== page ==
Protocrystalline silicon/amorphous SiC multilayer films were fabricated by helicon wave plasma enhanced chemical vapour deposition (HW-PECVD). Atom force microscopy, Raman scattering and optical absorption measurements were used to analyze the microstructure and optical properties of the multilayer films. Experiment analyses reveal that through inserting transient a-SiC layer into film depositing process, well-controlled pc-Si:H films have been obtained in the growth condition of the μc-Si:H. The optical gap is observed being tuned from 2.15 to 2.43 eV by varying single pc-Si:H layer thickness. Such multilayer structure should have potential application in constructing high efficiency and stable Si-based solar cells.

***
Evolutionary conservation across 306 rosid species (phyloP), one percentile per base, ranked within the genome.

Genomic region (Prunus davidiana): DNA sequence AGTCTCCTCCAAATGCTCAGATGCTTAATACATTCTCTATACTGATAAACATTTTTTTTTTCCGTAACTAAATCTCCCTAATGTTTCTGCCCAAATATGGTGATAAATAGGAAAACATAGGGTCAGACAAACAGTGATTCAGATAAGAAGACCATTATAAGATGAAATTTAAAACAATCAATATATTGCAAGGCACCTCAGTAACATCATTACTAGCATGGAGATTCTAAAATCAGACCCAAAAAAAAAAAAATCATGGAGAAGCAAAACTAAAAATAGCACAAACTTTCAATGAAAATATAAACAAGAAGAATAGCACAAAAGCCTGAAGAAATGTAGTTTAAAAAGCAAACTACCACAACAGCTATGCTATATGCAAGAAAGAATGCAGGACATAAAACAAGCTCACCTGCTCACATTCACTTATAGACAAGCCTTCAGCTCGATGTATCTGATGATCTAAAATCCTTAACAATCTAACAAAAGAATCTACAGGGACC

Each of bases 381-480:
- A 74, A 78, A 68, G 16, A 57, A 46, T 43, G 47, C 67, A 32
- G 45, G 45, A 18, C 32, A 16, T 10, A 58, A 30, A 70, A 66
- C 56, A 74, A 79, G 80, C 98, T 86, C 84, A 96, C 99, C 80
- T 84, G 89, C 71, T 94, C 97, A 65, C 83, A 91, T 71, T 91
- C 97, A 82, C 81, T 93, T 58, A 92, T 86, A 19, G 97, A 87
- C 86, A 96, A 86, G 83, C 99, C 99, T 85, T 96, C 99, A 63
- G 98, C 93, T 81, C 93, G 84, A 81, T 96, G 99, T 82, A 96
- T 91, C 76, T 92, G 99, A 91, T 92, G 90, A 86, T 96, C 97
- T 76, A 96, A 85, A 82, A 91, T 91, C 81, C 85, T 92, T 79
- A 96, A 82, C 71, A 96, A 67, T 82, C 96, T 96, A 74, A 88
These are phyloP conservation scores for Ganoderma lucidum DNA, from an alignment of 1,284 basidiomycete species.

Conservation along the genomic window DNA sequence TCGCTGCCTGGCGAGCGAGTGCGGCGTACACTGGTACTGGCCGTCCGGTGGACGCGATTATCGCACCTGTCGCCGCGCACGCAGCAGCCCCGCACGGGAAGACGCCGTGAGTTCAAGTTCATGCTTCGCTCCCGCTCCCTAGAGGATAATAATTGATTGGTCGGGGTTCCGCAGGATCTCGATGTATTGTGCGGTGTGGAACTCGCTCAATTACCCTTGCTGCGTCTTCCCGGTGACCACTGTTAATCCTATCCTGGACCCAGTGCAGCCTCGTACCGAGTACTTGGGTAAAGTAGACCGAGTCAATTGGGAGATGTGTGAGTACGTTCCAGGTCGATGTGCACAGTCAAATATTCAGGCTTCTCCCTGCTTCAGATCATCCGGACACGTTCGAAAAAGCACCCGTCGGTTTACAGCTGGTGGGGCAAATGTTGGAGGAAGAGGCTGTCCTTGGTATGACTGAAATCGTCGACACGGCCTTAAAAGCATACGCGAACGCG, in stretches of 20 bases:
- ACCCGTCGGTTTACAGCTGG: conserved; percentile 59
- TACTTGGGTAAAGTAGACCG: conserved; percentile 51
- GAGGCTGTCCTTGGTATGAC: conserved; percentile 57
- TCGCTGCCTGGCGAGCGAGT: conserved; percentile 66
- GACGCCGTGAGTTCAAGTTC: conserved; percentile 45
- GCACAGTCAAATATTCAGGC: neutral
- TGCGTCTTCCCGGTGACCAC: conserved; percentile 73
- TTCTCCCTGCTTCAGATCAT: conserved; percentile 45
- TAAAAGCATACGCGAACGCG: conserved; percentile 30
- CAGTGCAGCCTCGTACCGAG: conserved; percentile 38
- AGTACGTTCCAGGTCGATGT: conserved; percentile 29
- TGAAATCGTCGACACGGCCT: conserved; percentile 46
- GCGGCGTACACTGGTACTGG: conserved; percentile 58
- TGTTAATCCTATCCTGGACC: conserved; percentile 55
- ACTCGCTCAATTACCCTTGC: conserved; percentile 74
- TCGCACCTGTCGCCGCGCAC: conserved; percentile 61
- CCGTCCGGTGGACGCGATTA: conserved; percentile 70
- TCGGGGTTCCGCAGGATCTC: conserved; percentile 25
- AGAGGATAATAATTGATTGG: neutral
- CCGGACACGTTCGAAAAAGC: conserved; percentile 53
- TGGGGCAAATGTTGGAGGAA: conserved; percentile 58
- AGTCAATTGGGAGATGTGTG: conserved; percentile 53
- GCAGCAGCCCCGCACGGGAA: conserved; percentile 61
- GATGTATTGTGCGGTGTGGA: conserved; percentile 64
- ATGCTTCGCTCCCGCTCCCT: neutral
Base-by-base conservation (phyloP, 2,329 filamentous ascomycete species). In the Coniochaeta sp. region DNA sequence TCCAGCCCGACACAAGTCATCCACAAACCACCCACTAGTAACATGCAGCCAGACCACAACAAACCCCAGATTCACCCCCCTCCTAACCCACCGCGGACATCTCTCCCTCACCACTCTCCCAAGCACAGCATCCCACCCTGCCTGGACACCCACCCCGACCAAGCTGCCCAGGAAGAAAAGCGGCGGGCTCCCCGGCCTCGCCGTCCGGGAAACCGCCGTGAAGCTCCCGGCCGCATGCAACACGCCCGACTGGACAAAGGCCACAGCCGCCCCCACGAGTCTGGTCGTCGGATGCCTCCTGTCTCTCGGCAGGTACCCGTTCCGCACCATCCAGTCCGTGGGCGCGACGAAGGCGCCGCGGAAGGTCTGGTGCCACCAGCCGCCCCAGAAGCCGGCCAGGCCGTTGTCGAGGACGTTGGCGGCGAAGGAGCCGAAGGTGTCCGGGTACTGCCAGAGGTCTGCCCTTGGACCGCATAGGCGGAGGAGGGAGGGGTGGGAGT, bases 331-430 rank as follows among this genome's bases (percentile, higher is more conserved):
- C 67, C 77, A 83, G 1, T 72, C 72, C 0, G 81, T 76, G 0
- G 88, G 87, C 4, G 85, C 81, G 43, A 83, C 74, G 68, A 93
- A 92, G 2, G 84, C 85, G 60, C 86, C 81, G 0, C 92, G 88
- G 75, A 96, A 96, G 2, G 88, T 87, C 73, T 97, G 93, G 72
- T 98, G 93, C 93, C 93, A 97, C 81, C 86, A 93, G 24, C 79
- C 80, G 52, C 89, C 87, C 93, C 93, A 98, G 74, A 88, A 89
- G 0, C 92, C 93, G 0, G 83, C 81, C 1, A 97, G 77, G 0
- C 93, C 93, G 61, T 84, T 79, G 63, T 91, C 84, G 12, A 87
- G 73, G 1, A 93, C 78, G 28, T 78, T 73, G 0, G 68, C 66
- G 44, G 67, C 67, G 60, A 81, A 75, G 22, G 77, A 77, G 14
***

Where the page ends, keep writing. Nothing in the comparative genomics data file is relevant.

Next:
Hydrogenated nanocrystalline SiC films have been deposited by using helicon wave plasma enhanced chemical vapor deposition (HW-PECVD) in H<sub>2</sub>, SiH<sub>4</sub> and CH<sub>4</sub> gas mixtures at different RF powers. Their structural and optical properties have been investigated by Fourier transform infrared absorption (FTIR), atomic force microscopy (AFM) and ultraviolet-visible (UV-VIS) transmission spectra. The results indicate that RF power has an important influence on properties of the deposited films. It is found that in a 300 °C low substrate temperature, only amorphous SiC can be deposited at the radio frequency (RF) power of lower than 400 W, while nanocrystalline SiC can be grown at the RF power of equal to or higher than 400 W. The analyses show that the high plasma density of helicon wave plasma source and the high hydrogen dilution condition are two key factors for depositing nanocrystalline SiC films at a low temperature.